Photoluminescence and Raman spectroscopy of polycrystalline ZnO nanofibers deposited by electrospinning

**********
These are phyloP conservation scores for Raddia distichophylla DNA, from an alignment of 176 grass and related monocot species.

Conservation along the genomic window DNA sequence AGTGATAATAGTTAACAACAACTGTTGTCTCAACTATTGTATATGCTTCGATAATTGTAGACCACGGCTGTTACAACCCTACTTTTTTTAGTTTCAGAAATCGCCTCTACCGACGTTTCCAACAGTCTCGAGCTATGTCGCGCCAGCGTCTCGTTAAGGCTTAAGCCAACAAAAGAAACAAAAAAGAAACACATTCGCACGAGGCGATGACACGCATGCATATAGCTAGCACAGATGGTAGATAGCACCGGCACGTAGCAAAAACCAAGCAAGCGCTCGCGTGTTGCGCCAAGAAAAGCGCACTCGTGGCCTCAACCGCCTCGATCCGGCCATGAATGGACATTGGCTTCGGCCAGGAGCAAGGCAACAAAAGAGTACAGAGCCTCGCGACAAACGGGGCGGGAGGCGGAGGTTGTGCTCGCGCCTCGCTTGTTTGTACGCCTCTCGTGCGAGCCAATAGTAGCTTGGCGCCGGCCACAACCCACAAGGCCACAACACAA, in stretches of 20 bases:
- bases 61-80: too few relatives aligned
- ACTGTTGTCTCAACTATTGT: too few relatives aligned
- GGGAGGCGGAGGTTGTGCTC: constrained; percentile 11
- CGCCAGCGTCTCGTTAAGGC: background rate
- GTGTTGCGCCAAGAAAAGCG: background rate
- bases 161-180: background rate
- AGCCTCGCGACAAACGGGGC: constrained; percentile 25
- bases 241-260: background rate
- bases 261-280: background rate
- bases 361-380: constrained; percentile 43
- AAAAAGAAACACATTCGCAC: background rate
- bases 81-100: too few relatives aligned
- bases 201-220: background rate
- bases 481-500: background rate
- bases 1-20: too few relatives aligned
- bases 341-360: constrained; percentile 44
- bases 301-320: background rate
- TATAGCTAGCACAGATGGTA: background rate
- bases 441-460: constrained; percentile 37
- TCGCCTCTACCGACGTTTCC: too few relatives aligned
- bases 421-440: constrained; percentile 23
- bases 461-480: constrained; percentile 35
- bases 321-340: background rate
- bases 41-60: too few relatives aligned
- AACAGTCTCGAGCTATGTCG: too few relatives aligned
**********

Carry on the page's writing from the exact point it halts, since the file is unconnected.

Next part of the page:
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The technique of electrospinning offers the advantage of growing nanowires in bulk quantities in comparison with traditional methods. We report optical studies of polycrystalline zinc oxide (ZnO) nanofibers (∼100 nm thick and 5 μm long) deposited by electrospinning. Photoluminescence from the nanofibers shows a near-ultraviolet (near-UV) peak corresponding to near-band-edge emission and a strong broad peak in the visible region from oxygen antisite and interstitial defects. Temperature-dependent photoluminescence spectroscopy reveals that different carrier recombination mechanisms are dominant at low temperature. Our Raman spectroscopy results demonstrate that characterization of the quasimodes of longitudinal optical (LO) and transverse optical (TO) phonons present in an ensemble of polycrystalline nanofibers tilted at various angles in addition to the dominant E 2(high) mode provides a promising technique for assessing the quality of such randomly oriented nanowires.